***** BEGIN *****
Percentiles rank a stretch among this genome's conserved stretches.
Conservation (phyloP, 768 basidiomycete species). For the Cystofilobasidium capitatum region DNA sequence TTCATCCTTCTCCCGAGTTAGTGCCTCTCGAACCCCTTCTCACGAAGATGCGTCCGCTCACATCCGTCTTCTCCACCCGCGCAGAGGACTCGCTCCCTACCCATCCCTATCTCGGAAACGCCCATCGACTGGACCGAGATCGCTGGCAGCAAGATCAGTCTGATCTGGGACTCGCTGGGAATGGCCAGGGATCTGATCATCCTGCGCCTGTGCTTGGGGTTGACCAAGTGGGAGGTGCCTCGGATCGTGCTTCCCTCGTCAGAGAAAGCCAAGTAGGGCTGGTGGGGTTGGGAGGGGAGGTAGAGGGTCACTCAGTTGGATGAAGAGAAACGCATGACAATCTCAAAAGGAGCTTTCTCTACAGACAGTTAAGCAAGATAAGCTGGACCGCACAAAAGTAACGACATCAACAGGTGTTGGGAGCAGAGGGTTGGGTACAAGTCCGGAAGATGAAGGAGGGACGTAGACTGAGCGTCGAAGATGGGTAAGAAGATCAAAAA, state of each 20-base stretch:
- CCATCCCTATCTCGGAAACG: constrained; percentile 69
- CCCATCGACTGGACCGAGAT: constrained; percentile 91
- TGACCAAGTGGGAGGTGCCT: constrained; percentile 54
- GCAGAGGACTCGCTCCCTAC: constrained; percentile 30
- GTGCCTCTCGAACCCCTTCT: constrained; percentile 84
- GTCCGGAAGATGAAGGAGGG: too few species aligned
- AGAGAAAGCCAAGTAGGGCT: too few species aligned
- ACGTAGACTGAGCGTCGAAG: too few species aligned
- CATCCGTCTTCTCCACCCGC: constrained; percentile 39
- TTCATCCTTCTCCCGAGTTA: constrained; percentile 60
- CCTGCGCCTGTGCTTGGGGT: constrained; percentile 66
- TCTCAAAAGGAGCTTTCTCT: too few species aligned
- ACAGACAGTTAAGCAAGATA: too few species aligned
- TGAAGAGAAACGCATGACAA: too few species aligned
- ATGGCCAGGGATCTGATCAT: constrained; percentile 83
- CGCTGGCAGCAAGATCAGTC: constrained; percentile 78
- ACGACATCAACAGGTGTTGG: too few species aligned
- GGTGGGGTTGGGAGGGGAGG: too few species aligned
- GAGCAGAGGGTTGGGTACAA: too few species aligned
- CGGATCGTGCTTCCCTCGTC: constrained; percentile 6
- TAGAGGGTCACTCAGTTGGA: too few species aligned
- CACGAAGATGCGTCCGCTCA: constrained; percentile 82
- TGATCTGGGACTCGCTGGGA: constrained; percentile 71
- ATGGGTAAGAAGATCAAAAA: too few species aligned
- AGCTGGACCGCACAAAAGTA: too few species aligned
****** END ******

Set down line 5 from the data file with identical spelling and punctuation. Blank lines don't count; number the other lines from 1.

- TGACCAAGTGGGAGGTGCCT: constrained; percentile 54